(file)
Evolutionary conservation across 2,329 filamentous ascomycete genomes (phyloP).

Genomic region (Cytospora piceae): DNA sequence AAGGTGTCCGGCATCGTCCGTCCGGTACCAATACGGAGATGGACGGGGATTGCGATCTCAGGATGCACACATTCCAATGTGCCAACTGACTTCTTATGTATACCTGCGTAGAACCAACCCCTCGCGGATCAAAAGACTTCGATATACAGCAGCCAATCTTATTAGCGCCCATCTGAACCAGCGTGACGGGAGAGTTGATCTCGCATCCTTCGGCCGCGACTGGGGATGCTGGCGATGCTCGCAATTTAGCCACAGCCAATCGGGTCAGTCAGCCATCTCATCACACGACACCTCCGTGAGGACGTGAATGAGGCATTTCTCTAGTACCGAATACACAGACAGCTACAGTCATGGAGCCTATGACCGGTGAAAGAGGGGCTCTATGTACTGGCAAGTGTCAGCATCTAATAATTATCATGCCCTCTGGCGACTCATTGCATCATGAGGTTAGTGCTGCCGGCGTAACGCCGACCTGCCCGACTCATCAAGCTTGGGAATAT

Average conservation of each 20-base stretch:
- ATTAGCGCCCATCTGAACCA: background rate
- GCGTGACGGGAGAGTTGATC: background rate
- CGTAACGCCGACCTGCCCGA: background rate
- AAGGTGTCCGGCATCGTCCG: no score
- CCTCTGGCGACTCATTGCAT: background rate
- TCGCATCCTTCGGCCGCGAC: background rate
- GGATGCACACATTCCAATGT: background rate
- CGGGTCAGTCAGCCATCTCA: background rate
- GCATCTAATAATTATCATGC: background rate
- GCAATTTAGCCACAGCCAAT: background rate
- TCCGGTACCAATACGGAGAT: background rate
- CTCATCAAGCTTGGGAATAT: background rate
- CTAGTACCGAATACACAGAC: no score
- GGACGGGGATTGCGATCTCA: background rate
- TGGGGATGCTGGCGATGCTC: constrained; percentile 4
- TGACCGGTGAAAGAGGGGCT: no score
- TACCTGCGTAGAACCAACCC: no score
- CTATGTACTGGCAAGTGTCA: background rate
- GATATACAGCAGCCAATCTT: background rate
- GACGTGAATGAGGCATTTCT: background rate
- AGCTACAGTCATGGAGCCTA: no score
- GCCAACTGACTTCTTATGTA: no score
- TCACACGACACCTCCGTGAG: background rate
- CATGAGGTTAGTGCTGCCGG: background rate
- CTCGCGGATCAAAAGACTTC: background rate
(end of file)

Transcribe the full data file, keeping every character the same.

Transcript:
Evolutionary conservation across 2,329 filamentous ascomycete genomes (phyloP).

Genomic region (Cytospora piceae): DNA sequence AAGGTGTCCGGCATCGTCCGTCCGGTACCAATACGGAGATGGACGGGGATTGCGATCTCAGGATGCACACATTCCAATGTGCCAACTGACTTCTTATGTATACCTGCGTAGAACCAACCCCTCGCGGATCAAAAGACTTCGATATACAGCAGCCAATCTTATTAGCGCCCATCTGAACCAGCGTGACGGGAGAGTTGATCTCGCATCCTTCGGCCGCGACTGGGGATGCTGGCGATGCTCGCAATTTAGCCACAGCCAATCGGGTCAGTCAGCCATCTCATCACACGACACCTCCGTGAGGACGTGAATGAGGCATTTCTCTAGTACCGAATACACAGACAGCTACAGTCATGGAGCCTATGACCGGTGAAAGAGGGGCTCTATGTACTGGCAAGTGTCAGCATCTAATAATTATCATGCCCTCTGGCGACTCATTGCATCATGAGGTTAGTGCTGCCGGCGTAACGCCGACCTGCCCGACTCATCAAGCTTGGGAATAT

Average conservation of each 20-base stretch:
- ATTAGCGCCCATCTGAACCA: background rate
- GCGTGACGGGAGAGTTGATC: background rate
- CGTAACGCCGACCTGCCCGA: background rate
- AAGGTGTCCGGCATCGTCCG: no score
- CCTCTGGCGACTCATTGCAT: background rate
- TCGCATCCTTCGGCCGCGAC: background rate
- GGATGCACACATTCCAATGT: background rate
- CGGGTCAGTCAGCCATCTCA: background rate
- GCATCTAATAATTATCATGC: background rate
- GCAATTTAGCCACAGCCAAT: background rate
- TCCGGTACCAATACGGAGAT: background rate
- CTCATCAAGCTTGGGAATAT: background rate
- CTAGTACCGAATACACAGAC: no score
- GGACGGGGATTGCGATCTCA: background rate
- TGGGGATGCTGGCGATGCTC: constrained; percentile 4
- TGACCGGTGAAAGAGGGGCT: no score
- TACCTGCGTAGAACCAACCC: no score
- CTATGTACTGGCAAGTGTCA: background rate
- GATATACAGCAGCCAATCTT: background rate
- GACGTGAATGAGGCATTTCT: background rate
- AGCTACAGTCATGGAGCCTA: no score
- GCCAACTGACTTCTTATGTA: no score
- TCACACGACACCTCCGTGAG: background rate
- CATGAGGTTAGTGCTGCCGG: background rate
- CTCGCGGATCAAAAGACTTC: background rate